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Lab Invest. 2010 Oct;90(10):1457-67. doi: 10.1038/labinvest.2010.107. Epub 2010 Jun 7.

Intestinal FXR-mediated FGF15 production contributes to diurnal control of hepatic bile acid synthesis in mice.

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  • 1Department of Pediatrics, Center for Liver, Digestive and Metabolic Diseases, University Medical Center Groningen, University of Groningen, Groningen, The Netherlands. J.H.M.Stroeve@med.umcg.nl

Abstract

Hepatic bile acid synthesis is subject to complex modes of transcriptional control, in which the bile acid-activated nuclear receptor farnesoid X receptor (FXR) in liver and intestine-derived, FXR-controlled fibroblast growth factor 15 (Fgf15) are involved. The Fgf15 pathway is assumed to contribute significantly to control of hepatic bile acid synthesis. However, scientific evidence supporting this assumption is primarily based on gene expression data. Using intestine-selective FXR knockout mice (iFXR-KO), we show that contribution of intestinal FXR-Fgf15 signalling in regulation of hepatic cholesterol 7α-hydroxylase (Cyp7A1) expression depends on time of the day with increased hepatic Cyp7A1 expression in iFXR-KO mice compared with controls exclusively during the dark phase. To assess the physiological relevance hereof, we determined effects of intestine-selective deletion of FXR on physiological parameters such as bile formation and kinetics of the enterohepatic circulation of bile acids. It appeared that intestinal FXR deficiency leads to a modest but significant increase in cholic acid pool size, without changes in fractional turnover rate. As a consequence, bile flow and biliary bile acid secretion rates were increased in iFXR-KO mice compared with controls. Feeding a bile acid-containing diet or treatment with a bile acid sequestrant similarly affected bile formation in iFXR-KO and control mice and induced similar changes in Cyp7A1 and Cyp8B1 expression patterns. In conclusion, this study is the first to demonstrate the physiological relevance of the contribution of the intestinal FXR-Fgf15 signalling pathway in control of hepatic bile acid synthesis. Fgf15 contributes to the regulation of hepatic bile acid synthesis in mice mainly during the dark phase. Expansion of the circulating bile acid pool as well as bile acid sequestration diminishes the contribution of intestinal FXR-Fgf15 signalling in control of hepatic bile acid synthesis and bile formation.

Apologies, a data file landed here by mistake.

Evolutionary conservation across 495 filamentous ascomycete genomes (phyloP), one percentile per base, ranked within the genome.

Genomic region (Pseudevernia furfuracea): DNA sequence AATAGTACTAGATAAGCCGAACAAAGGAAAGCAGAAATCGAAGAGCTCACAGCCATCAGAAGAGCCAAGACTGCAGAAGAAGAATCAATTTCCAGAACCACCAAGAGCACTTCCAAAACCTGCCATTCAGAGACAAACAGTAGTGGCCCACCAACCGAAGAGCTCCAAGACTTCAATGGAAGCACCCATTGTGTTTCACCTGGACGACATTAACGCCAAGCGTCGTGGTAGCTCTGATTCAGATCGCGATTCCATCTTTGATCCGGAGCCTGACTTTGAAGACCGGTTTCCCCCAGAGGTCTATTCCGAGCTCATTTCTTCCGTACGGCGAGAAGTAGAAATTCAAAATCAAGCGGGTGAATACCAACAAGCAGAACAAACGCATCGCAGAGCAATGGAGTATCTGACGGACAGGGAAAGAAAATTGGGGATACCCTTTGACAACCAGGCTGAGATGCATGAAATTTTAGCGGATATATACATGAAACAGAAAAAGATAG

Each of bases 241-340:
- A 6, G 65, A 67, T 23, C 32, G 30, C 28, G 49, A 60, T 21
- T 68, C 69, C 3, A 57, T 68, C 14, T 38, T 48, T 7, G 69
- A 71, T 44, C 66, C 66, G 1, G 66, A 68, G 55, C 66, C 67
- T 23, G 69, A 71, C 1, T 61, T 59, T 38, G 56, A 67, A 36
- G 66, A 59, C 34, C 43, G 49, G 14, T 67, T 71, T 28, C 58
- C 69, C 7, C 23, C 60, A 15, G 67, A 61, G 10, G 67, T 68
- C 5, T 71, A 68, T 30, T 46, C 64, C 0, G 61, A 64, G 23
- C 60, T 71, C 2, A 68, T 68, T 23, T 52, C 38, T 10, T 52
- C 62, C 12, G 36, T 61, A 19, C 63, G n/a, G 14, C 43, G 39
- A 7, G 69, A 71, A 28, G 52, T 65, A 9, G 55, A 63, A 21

PMID:
20531290
[PubMed - indexed for MEDLINE]
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